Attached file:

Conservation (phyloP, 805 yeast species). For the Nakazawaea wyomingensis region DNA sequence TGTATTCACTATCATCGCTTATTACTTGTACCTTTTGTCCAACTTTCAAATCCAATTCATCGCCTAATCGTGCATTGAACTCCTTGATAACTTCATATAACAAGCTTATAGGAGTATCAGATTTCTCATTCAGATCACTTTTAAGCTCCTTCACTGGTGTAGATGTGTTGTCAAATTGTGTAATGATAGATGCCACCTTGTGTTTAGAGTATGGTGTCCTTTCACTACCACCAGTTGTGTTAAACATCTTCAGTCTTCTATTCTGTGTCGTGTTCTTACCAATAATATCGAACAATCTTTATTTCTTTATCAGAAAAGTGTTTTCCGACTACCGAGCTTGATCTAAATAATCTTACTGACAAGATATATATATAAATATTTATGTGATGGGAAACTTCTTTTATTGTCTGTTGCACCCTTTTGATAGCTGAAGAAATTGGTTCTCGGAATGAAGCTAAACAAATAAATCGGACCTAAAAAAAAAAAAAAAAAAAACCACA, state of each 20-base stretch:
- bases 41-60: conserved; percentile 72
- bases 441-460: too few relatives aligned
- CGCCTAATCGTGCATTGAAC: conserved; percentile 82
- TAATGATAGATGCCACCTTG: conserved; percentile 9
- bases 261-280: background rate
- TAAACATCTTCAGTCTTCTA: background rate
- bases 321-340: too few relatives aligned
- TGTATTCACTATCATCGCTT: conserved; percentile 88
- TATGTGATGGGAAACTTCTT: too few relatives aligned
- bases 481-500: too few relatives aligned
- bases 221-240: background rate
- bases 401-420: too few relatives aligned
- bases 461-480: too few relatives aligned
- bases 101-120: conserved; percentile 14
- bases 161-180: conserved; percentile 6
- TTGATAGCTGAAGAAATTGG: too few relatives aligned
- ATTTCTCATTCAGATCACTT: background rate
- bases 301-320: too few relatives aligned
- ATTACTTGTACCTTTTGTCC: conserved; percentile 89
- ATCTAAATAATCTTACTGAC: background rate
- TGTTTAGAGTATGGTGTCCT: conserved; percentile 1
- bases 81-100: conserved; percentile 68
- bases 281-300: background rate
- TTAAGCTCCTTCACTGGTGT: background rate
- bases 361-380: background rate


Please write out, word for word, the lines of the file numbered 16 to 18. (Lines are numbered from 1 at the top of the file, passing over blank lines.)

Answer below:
- bases 161-180: conserved; percentile 6
- TTGATAGCTGAAGAAATTGG: too few relatives aligned
- ATTTCTCATTCAGATCACTT: background rate